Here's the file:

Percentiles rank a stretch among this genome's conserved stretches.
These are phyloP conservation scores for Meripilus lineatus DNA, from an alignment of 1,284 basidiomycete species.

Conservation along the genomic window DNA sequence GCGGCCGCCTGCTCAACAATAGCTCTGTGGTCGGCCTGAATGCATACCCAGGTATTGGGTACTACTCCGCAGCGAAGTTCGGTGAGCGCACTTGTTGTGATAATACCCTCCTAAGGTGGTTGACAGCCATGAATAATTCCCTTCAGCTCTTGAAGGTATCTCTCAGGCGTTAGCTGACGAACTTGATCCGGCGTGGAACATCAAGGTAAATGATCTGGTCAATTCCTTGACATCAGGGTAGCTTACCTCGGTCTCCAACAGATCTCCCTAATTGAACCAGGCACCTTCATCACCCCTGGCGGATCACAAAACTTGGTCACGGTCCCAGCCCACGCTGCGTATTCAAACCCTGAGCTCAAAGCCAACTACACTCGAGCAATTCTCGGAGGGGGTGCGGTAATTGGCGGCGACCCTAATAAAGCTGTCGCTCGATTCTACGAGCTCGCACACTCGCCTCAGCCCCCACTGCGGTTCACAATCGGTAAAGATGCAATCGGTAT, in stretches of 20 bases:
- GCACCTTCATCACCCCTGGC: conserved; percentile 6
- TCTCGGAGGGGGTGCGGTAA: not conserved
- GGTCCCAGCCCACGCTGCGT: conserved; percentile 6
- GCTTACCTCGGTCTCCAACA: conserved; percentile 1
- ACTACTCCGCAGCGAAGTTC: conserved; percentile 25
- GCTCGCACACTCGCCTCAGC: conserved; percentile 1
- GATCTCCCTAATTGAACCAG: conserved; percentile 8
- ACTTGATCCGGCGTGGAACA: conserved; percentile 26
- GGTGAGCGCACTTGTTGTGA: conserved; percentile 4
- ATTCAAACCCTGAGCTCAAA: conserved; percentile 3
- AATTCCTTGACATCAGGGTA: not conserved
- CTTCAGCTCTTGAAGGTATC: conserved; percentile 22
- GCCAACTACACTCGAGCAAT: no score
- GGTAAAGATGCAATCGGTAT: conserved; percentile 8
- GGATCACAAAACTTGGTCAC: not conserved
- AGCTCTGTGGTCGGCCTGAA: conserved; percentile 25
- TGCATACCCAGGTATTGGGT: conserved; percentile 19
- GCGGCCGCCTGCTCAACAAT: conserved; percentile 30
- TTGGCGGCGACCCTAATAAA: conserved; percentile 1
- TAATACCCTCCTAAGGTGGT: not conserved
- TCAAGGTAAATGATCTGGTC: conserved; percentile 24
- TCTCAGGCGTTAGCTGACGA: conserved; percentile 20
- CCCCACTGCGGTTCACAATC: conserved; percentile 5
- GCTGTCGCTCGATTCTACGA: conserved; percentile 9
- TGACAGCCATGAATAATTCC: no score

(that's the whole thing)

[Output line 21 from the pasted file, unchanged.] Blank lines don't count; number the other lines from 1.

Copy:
- GCGGCCGCCTGCTCAACAAT: conserved; percentile 30